13. Do you have any bad habits that you're working on breaking?
Definitely. I’m more of a night owl naturally so I’m working on going to bed earlier. It’s a work-in-progress.
14. What is your favorite memory of being onstage?
My favourite onstage memory would have to be from last season when I was fortunate enough to learn and perform the role of Seryozha, Anna’s son, in Anna Karenina
. There are few words to describe what the opportunity meant to me. To work alongside and learn from artists I had looked up to since a young age, to dive into a character and story so rich and touching and to be guided by John Neumeier
himself, it was one of the most special experiences of my life. Those performances will remain dear to me forever.
15. Favorite ballet?
To watch, Giselle
. The story is so touching and the dancing, so strong and impactful. Adolphe Adam
’s musical score gives me goosebumps every time, especially at the end of Act I.
To perform, Chroma
by Wayne McGregor
. There’s no mold to fit, no character to portray. I get to be myself onstage and that is such a freeing experience.
16. What's the biggest risk you've taken, either personally or in your career?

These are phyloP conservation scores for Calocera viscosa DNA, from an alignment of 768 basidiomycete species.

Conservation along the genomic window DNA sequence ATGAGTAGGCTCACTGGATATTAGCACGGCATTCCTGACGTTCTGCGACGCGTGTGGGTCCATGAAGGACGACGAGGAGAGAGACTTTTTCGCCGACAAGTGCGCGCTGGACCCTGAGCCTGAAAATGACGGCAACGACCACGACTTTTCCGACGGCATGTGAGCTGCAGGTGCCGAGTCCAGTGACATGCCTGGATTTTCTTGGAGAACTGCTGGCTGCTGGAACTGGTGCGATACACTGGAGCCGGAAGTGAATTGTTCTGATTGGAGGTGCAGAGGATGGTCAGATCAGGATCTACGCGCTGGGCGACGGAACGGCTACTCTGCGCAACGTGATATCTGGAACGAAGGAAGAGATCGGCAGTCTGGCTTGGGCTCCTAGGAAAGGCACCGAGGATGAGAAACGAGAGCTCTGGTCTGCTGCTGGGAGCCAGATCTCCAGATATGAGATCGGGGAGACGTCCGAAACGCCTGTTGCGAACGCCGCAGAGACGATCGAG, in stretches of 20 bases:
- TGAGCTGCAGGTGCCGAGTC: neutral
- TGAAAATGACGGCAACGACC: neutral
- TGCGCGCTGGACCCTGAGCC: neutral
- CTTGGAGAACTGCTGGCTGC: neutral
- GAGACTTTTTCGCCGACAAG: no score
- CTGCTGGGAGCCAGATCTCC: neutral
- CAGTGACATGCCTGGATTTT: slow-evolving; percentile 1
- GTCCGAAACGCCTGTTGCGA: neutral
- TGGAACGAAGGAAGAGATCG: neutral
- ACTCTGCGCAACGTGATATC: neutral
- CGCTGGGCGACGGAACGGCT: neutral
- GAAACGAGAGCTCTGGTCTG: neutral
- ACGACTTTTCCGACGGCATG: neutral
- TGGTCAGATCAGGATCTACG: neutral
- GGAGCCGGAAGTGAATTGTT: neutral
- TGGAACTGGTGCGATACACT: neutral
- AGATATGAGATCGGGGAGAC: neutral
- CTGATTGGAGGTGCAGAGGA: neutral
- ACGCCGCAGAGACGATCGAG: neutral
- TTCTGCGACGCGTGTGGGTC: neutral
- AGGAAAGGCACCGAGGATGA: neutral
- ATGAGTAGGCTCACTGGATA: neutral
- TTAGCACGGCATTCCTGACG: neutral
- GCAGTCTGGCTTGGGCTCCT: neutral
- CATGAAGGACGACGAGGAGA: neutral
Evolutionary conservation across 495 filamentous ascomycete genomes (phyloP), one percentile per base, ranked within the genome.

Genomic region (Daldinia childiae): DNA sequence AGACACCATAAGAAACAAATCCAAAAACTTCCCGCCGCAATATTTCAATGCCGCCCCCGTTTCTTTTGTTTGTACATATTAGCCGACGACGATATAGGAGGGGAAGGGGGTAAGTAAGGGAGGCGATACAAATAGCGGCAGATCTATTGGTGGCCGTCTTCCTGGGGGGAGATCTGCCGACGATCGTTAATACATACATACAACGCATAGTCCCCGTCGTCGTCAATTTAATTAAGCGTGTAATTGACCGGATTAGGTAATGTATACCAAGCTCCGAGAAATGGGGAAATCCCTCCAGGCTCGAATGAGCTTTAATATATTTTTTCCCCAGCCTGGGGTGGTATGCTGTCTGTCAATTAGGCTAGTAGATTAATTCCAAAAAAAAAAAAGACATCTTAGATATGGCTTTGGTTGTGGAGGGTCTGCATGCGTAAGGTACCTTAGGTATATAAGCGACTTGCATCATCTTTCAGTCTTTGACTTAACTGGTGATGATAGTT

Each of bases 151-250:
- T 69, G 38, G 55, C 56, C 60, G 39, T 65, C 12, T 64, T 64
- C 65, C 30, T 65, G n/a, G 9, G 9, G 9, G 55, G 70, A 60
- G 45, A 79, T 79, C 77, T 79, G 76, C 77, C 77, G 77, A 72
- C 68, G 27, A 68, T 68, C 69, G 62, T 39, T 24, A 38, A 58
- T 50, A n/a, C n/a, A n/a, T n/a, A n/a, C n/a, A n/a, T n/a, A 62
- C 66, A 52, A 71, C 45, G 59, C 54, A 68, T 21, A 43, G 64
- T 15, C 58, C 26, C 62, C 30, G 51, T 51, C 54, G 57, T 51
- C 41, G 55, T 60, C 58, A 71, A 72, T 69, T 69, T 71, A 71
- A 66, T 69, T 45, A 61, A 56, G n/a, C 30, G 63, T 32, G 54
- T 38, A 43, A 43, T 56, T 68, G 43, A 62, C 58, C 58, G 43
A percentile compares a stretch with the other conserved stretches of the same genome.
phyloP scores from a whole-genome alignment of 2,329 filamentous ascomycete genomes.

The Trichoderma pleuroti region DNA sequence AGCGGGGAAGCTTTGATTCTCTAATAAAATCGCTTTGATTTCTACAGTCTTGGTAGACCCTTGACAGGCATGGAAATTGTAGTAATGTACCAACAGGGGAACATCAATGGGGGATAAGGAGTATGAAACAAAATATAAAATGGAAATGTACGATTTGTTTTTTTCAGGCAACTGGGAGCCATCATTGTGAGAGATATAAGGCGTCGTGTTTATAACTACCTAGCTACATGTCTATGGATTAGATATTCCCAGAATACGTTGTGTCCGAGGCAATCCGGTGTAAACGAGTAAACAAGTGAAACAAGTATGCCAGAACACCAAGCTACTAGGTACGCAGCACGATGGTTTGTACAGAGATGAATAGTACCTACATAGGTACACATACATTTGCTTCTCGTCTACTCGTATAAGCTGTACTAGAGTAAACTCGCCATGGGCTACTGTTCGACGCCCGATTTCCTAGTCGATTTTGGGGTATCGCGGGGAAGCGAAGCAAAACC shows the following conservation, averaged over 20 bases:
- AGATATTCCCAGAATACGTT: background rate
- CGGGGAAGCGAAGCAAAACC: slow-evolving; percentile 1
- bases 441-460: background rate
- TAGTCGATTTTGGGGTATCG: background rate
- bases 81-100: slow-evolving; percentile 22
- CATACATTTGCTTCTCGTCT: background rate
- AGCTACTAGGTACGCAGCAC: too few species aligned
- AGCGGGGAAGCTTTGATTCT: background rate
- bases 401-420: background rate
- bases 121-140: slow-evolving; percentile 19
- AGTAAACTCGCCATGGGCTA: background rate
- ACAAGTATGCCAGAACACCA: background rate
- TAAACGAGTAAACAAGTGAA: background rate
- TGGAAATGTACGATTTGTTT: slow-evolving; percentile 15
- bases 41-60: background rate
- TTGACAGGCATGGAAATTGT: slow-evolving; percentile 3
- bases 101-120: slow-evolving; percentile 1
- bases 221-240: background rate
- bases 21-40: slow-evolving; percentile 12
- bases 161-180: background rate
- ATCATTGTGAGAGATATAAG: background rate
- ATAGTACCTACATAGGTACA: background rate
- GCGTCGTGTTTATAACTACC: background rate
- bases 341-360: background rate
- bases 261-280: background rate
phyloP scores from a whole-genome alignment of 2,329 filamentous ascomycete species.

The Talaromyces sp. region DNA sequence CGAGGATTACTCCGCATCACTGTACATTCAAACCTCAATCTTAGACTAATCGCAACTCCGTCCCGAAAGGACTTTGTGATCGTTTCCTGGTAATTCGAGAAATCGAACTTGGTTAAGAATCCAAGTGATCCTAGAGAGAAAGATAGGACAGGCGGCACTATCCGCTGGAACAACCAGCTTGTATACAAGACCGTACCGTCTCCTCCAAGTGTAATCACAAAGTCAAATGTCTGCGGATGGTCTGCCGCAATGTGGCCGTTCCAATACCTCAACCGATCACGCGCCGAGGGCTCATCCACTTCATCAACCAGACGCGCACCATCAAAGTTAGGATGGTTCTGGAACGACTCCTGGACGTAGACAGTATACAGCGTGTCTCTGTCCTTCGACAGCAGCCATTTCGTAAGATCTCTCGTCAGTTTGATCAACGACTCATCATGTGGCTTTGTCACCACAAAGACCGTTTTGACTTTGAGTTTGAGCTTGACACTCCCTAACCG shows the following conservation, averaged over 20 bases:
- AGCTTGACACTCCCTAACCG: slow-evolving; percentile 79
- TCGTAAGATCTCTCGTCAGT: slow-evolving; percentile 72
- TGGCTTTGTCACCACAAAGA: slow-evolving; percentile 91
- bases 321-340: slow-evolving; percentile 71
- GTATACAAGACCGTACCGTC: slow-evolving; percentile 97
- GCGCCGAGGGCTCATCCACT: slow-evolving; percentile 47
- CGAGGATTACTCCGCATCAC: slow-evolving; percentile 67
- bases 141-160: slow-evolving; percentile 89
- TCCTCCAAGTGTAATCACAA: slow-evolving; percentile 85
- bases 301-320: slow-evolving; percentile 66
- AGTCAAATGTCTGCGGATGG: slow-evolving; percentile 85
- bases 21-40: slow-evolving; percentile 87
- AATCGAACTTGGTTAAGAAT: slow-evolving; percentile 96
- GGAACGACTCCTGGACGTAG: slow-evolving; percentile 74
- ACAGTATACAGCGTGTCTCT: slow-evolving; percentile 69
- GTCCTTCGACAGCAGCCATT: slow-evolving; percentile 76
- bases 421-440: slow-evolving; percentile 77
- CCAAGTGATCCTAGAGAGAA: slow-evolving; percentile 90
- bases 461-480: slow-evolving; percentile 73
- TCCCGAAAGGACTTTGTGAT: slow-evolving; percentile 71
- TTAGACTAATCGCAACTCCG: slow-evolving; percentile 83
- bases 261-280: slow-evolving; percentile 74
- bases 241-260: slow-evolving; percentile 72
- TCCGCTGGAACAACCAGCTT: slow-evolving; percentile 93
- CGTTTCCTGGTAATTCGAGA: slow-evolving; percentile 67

I think I would say moving to Toronto to attend Canada’s National Ballet Schoo
l. I had only recently begun training more seriously at my home dance school and at the time I didn’t know if dance was a viable option for me. Looking back now, I’m so glad to have taken the chance. It changed my life in ways I never could’ve imagined.
17. When are you most proud of yourself?
I am proudest when achieving a goal I had set for myself. No matter how big or small, that feeling is so rewarding.
18. Tell us about an awe-inspiring thing you've seen or experienced.
In light of current events, I absolutely have to mention the efforts of frontline and essential workers in Canada and across the globe, tirelessly working and putting themselves at risk to help keep us all healthy and safe. If that isn’t awe-inspiring, I don’t know what is.
19. Do you have a favourite quote?
“Believe in fate but lean forward where fate can see you.” - Quentin Crisp, English Writer and Actor